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Predictive Value of Race and Gender on Gang Attitudes Among Young Adults
International Journal of Education, Culture and Society
Volume 2, Issue 6, December 2017, Pages: 203-207
Received: Aug. 25, 2016; Accepted: Oct. 16, 2017; Published: Dec. 22, 2017
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Moneque Walker-Pickett, Department of Criminal Justice, Saint Leo University, Saint Leo, USA
Katrina A. Homer-Darg, Department of Criminal Justice, American Inter Continental University, Schaumburg, USA
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While much research has been done on gangs in general, little research exists that has examined the predictors of attitudes toward gangs held by young adult women in micropolitan communities. The researchers conducted a predictive correlational research study to determine the significant predictors of attitudes toward gangs held by small-metropolitan community young adults between the ages of eighteen and 25. Through survey sampling, the researchers found that gender was a significant predictor of attitudes toward gangs within this sample population, and race was also a significant predictor of attitudes. Recommendations for gang prevention and reduction measures are suggested along with recommendations for future research examining attitudes toward gangs.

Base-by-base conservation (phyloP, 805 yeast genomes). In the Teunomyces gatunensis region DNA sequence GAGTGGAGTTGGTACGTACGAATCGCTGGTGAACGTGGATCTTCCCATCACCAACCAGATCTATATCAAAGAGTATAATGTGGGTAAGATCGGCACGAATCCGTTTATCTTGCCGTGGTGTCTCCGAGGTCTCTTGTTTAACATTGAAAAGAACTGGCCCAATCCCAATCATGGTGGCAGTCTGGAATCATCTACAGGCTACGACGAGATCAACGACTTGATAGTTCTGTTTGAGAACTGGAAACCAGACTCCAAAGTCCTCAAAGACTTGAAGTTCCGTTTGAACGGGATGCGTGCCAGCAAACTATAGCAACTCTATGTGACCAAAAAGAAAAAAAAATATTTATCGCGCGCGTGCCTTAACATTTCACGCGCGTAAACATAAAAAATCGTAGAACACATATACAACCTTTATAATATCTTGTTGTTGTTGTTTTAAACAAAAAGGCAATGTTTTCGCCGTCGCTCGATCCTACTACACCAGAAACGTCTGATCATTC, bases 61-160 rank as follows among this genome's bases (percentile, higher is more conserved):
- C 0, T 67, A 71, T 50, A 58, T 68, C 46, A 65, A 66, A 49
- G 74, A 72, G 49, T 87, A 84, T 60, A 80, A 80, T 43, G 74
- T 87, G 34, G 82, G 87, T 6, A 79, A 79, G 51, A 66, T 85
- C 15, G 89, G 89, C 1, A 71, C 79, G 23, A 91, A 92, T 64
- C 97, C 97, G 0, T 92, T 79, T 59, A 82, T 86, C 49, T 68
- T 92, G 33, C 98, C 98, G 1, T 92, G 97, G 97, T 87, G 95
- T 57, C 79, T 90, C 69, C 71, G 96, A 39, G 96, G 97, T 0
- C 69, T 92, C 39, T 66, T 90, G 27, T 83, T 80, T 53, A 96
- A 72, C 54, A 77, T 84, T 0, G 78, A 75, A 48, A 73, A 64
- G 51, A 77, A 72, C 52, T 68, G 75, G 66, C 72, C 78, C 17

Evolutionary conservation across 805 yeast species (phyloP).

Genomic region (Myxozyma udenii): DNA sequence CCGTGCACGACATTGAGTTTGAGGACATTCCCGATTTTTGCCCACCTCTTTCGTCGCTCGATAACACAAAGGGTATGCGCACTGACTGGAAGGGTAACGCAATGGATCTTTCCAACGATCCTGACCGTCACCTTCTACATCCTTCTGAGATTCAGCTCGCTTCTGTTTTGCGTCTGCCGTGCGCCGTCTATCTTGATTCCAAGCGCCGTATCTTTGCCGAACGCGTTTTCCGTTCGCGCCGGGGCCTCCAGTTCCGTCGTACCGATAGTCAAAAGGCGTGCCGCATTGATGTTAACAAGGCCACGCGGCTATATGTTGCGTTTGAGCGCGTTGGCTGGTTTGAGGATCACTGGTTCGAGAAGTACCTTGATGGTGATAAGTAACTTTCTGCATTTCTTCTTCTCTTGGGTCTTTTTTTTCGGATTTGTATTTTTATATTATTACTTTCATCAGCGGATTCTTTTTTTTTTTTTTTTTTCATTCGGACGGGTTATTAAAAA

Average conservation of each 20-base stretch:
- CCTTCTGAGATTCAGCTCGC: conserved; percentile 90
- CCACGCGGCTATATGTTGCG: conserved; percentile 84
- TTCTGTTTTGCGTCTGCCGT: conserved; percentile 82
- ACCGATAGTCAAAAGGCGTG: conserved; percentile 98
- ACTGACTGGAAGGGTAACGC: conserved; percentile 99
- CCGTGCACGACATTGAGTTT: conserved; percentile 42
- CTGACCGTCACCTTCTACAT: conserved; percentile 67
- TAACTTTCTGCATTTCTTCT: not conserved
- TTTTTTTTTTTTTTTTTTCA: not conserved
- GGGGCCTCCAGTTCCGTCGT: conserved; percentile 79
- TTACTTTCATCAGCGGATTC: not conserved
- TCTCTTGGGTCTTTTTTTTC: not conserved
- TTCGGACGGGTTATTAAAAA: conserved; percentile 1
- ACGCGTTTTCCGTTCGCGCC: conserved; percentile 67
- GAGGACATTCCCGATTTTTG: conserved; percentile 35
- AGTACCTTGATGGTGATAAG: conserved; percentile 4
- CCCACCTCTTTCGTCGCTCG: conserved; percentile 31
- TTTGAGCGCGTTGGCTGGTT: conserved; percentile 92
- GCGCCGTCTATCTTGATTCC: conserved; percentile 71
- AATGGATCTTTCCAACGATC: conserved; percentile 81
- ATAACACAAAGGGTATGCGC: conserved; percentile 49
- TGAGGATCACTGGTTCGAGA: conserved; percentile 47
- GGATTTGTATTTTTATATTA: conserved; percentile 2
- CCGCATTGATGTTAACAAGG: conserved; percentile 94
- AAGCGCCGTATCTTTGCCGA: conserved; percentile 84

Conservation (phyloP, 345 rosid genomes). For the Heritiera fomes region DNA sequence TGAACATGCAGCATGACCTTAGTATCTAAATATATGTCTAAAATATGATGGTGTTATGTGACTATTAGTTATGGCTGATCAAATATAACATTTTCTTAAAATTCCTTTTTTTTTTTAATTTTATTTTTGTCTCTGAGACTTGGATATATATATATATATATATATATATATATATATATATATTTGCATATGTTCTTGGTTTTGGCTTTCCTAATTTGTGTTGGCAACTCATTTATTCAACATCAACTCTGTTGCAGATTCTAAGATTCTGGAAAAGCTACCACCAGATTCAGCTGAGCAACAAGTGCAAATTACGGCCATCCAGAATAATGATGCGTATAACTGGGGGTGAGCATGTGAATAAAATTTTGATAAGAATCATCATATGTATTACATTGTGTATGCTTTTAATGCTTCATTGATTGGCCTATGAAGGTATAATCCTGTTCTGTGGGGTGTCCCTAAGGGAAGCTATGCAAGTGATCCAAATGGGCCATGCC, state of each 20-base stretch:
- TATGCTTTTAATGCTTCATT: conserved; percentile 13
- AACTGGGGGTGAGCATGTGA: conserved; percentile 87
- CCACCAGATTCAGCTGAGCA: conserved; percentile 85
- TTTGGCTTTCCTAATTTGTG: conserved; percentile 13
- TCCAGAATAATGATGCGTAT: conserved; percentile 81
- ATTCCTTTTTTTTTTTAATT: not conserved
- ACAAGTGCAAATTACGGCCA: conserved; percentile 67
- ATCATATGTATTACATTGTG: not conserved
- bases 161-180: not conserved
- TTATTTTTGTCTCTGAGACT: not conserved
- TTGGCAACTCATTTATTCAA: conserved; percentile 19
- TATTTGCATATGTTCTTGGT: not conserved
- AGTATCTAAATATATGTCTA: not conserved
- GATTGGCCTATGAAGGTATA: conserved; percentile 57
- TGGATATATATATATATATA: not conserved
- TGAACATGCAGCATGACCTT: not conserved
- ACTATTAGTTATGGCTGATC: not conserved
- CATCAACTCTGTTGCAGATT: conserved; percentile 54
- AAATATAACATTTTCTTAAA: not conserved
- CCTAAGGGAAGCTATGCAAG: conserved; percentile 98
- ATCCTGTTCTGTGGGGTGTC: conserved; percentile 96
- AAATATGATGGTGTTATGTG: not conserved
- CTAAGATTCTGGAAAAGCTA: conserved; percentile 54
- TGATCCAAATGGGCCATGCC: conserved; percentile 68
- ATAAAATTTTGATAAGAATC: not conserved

Gangs, Gang Research, Gang Studies, Gang Attitudes, Gender, Race, Young Adult, Youth
To cite this article
Moneque Walker-Pickett, Katrina A. Homer-Darg, Predictive Value of Race and Gender on Gang Attitudes Among Young Adults, International Journal of Education, Culture and Society. Vol. 2, No. 6, 2017, pp. 203-207. doi: 10.11648/j.ijecs.20170206.17
Copyright © 2017 Authors retain the copyright of this article.
This article is an open access article distributed under the Creative Commons Attribution License ( which permits unrestricted use, distribution, and reproduction in any medium, provided the original work is properly cited.
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